If you have been hit by a driver who was texting while driving, you may have a good chance of winning a lawsuit for your losses.
Navigating Texting and Distracted Driving Injury Cases in Kentucky: Understanding the Landscape: The Dangers of Distracted Driving
Texting and distracted driving is an escalating public safety issue that continues to cause catastrophic and even fatal accidents on Kentucky roads. It includes any activity that diverts attention from driving, be it talking or texting on your phone, eating, talking to people in your vehicle, or fiddling with the stereo, entertainment, or navigation system. When a collision occurs due to these distractions, victims have the right to seek compensation through a personal injury lawsuit.
Most Common Texting and Distracted Driving Injury Cases
- Rear-End Collisions: A common consequence of distracted driving is rear-end collisions, as drivers often fail to notice that the vehicle in front of them has stopped or slowed down.
- Side-Impact Accidents: Also known as “T-bone” accidents, these typically occur at intersections when a distracted driver fails to yield or stop at a red light or stop sign.
- Pedestrian Accidents: Distracted drivers may fail to notice pedestrians crossing the street or walking along the road, leading to severe or fatal injuries.
- Bicycle Accidents: Similar to pedestrian accidents, distracted drivers often fail to notice or give right-of-way to cyclists.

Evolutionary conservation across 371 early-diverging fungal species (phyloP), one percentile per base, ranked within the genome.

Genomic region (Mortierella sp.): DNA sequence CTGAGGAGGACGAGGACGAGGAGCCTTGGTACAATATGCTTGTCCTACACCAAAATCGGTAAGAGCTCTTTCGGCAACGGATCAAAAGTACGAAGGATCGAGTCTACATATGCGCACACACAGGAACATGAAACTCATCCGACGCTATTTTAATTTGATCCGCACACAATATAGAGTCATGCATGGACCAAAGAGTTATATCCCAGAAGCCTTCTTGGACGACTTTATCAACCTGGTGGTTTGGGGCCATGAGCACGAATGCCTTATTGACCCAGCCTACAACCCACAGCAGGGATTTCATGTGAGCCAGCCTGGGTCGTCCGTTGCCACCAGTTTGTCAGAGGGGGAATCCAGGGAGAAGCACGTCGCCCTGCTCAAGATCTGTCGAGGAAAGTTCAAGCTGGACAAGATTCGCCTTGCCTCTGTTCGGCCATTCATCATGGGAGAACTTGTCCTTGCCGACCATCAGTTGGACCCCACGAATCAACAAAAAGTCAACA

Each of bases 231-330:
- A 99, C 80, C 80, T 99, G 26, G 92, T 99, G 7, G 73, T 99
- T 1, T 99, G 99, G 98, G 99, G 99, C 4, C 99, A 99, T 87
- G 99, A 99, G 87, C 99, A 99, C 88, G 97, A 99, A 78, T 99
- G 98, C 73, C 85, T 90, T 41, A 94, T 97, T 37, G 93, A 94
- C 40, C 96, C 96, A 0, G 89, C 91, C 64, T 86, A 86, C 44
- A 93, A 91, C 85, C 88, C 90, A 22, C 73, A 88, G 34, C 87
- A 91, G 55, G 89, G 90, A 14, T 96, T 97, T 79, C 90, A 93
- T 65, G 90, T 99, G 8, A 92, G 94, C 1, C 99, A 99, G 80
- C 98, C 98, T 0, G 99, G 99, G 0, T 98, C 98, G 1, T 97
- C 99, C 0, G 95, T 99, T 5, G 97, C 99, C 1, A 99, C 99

- Single-Car Accidents: Distracted drivers can lose control of their vehicles, leading to single-car accidents, where the vehicle may hit a tree, guardrail, or other objects.
Kentucky Law on Texting and Distracted Driving
Kentucky law expressly prohibits texting for all drivers and the use of personal communication devices for drivers under 18. Violation of these laws is considered negligence and can serve as the basis for a personal injury claim if the distraction leads to an accident causing injury.
The state follows a “pure comparative fault” system. If you share some fault for the accident, your damage award will be reduced by your percentage of fault. But you can still recover damages even if your fault is greater than that of the other driver.
In Kentucky, the statute of limitations for personal injury cases is one year from the date of the accident. If this period passes, you’ll lose your right to sue for damages.
Resources for More Information
- Kentucky Revised Statutes – Title XVI. Motor Vehicles – Chapter 189.390: This law outlines the restrictions on using personal communication devices while driving. Link
- Distraction.gov: The official U.S. government website for distracted driving. Link
- Centers for Disease Control and Prevention – Distracted Driving: Provides information on distracted driving and offers safety tips. Link
- Insurance Institute for Highway Safety – Distracted Driving: Presents statistics and studies about distracted driving. Link
For individuals who have been injured due to the negligence of a distracted driver, it is crucial to consult with a knowledgeable personal injury attorney who can guide you through the legal process and advocate for your rights.
Note: This article is intended for informational purposes only and does not constitute legal advice.